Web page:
For the first time, exploit sellers who provide Zerodium with fresh break-in techniques for Android devices can now earn more money from those tools than they would for similar hacks of iOS devices, the company announced Tuesday.
The Washington, D.C., firm just updated its price list, promising to pay $2.5 million to hackers who demonstrate a zero-click exploit chain, a powerful tool that requires no user interaction, for Android devices. Compare that to the $1 million reward available for a one-click iOS full chain exploit, knocked down today from $1.5 million.
Zerodium, founded in 2015, is dedicated to purchasing unpatched security vulnerabilities then re-selling those zero-days to corporate and government clients. It didn’t offer any specific explanations for the latest price changes.
A security researcher who pays attention to the market said this round of updates might be pointing to some shifts in how Zerodium’s customers view iOS devices.
“The change in exploit prices is super interesting,” said Patrick Wardle, who probes Apple devices as a principal security researcher at Jamf. “It either means the demand has decreased — which, if that’s the case, means three-letter [federal] agencies and companies are starting to find their own bugs — or supply has increased. I would guess it’s the latter.”
Payouts are based on the popularity and security level of the affected technology, Zerodium said in a blog post, as well as the quality of the hacking technique, and whether it’s capable of bypassing the security techniques.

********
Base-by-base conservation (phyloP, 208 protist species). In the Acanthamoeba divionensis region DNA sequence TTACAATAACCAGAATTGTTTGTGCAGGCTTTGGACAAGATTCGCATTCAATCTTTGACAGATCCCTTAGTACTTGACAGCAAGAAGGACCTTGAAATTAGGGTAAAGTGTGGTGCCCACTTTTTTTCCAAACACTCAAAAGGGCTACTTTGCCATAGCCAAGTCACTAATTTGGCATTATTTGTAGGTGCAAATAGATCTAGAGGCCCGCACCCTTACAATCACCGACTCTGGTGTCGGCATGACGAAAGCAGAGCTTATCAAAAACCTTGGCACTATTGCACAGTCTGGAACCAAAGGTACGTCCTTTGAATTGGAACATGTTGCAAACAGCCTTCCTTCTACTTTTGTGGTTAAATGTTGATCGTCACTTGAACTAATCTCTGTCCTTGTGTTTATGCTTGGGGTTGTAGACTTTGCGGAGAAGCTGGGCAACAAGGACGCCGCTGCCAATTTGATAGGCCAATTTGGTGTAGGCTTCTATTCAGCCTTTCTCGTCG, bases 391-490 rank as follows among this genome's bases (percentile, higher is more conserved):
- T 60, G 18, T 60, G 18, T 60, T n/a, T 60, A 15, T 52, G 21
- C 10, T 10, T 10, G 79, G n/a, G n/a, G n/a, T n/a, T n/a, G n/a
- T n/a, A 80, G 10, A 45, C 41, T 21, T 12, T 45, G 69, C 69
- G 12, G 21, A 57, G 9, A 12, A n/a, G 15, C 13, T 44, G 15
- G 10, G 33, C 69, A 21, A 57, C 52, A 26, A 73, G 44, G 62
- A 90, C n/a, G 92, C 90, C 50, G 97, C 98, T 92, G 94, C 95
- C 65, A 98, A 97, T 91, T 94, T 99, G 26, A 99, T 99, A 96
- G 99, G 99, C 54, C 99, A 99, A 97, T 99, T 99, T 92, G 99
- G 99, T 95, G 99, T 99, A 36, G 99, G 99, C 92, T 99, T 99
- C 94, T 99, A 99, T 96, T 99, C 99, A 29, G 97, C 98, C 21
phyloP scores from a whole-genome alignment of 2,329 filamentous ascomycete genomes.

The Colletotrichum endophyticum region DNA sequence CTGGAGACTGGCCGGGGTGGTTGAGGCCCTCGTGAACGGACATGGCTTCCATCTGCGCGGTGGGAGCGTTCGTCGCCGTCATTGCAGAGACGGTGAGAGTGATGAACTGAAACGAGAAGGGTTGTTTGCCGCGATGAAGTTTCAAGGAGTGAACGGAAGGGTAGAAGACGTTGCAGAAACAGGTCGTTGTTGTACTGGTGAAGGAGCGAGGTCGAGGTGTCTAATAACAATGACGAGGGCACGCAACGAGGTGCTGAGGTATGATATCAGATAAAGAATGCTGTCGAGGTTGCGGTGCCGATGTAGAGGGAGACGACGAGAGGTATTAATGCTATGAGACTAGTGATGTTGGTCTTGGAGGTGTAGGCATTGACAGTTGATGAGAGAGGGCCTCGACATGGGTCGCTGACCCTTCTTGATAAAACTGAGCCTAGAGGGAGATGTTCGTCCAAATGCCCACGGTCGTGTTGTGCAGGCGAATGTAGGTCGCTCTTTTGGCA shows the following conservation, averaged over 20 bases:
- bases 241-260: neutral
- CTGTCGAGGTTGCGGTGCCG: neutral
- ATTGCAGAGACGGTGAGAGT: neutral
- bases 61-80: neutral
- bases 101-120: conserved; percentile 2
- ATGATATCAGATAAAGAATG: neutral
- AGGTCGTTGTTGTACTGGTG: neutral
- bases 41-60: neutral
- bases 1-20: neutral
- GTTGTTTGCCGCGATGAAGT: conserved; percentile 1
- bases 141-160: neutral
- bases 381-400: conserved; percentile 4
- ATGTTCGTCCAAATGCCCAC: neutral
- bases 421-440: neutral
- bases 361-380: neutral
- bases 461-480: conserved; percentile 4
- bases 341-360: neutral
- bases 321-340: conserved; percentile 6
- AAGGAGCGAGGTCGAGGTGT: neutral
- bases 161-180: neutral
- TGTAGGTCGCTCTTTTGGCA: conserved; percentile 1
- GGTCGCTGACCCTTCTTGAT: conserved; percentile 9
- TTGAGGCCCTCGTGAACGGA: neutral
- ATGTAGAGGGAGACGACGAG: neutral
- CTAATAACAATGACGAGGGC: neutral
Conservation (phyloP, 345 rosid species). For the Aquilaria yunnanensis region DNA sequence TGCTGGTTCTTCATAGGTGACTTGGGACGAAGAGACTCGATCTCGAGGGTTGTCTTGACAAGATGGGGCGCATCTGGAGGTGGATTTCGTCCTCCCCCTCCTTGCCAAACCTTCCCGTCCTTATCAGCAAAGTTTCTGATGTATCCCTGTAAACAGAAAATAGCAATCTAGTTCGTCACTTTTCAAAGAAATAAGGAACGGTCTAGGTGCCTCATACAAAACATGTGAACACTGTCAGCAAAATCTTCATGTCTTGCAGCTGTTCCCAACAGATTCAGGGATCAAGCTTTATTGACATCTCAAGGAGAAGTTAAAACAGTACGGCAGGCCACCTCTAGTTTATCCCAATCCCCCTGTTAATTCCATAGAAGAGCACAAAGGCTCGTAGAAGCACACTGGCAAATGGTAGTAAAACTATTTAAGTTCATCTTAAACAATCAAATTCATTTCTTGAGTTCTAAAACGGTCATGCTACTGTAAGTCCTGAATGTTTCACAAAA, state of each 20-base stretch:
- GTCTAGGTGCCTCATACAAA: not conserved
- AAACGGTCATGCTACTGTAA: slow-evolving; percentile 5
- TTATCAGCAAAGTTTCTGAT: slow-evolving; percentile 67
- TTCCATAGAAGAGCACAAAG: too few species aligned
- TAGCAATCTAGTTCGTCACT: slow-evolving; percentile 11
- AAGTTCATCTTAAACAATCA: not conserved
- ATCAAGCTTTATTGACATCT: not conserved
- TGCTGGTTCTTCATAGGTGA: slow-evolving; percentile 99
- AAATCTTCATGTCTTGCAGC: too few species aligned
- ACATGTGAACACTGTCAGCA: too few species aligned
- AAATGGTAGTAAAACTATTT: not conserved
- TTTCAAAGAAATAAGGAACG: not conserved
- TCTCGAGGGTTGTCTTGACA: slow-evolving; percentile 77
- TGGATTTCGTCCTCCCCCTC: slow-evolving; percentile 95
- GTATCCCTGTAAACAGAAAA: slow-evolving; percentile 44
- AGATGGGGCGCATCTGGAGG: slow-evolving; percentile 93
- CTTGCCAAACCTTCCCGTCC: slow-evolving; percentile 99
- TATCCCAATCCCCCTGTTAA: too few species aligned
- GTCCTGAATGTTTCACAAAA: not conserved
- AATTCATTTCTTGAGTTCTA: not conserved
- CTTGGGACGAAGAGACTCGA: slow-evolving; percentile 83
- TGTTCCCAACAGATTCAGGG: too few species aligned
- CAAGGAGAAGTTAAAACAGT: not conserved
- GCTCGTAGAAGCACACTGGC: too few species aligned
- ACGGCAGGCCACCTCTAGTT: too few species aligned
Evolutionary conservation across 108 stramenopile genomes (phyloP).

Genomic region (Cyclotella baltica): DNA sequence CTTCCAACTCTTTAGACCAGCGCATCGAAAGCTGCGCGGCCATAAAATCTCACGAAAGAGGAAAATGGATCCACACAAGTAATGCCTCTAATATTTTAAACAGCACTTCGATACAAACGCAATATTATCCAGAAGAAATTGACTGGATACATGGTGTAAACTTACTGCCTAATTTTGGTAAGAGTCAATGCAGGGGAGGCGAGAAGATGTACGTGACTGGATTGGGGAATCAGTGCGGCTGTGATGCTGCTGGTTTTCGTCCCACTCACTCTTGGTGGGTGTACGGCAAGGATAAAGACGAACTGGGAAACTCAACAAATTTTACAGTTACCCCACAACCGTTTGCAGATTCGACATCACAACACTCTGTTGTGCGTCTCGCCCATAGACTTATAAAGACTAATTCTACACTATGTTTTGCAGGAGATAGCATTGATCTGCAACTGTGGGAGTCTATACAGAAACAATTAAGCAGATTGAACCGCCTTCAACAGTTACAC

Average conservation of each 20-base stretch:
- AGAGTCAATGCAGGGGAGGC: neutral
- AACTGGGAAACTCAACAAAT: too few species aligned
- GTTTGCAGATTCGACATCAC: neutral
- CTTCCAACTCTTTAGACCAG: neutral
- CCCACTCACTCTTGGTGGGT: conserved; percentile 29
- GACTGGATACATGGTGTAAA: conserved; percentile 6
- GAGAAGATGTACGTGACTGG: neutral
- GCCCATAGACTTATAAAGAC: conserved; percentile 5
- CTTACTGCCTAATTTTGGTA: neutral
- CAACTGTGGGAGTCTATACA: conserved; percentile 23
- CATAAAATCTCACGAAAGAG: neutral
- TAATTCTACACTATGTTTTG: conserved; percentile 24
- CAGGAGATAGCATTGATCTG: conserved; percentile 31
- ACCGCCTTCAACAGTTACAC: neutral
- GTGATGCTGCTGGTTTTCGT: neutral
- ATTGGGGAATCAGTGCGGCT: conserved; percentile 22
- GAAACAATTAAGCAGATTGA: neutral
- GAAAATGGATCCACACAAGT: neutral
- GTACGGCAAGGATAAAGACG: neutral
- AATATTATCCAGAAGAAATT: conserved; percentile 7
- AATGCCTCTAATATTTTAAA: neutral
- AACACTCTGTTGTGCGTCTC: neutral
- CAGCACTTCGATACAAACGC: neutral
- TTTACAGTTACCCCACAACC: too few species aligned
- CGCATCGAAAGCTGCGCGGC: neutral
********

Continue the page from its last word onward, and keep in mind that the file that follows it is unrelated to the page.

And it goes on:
“[T]he higher the price, the better is the security of the product,” founder Chaouku Bekrar told CyberScoop in 2017.
This update Tuesday coincides with the release of Android 10, the operating system was released on the same day by Google. It also comes just days after researcher from Google’s Project Zero detailed a hacking campaign that targeted thousands of iPhones simply by using malicious websites to infect targets. Zerodium says it has changed its bounty offers “in accordance with market trends.”
Zerodium also increased payments for zero-click infections of WhatsApp and iMessage to $1.5 million each, both up from $1 million. Those rewards are for techniques that achieve that level of access without persistence, meaning hackers may not have access to an infected device if the machine is turned off then re-activated.
The reward for a one-click hack without persistence on iMessage is now $500,000, down from $1 million.
Zerodium in January announced it would pay up to $2 million for remote iOS jailbreaks, $1 million for remote code execution in WhatsApp, iMessage, or texting apps, and $500,000 for Google Chrome exploits.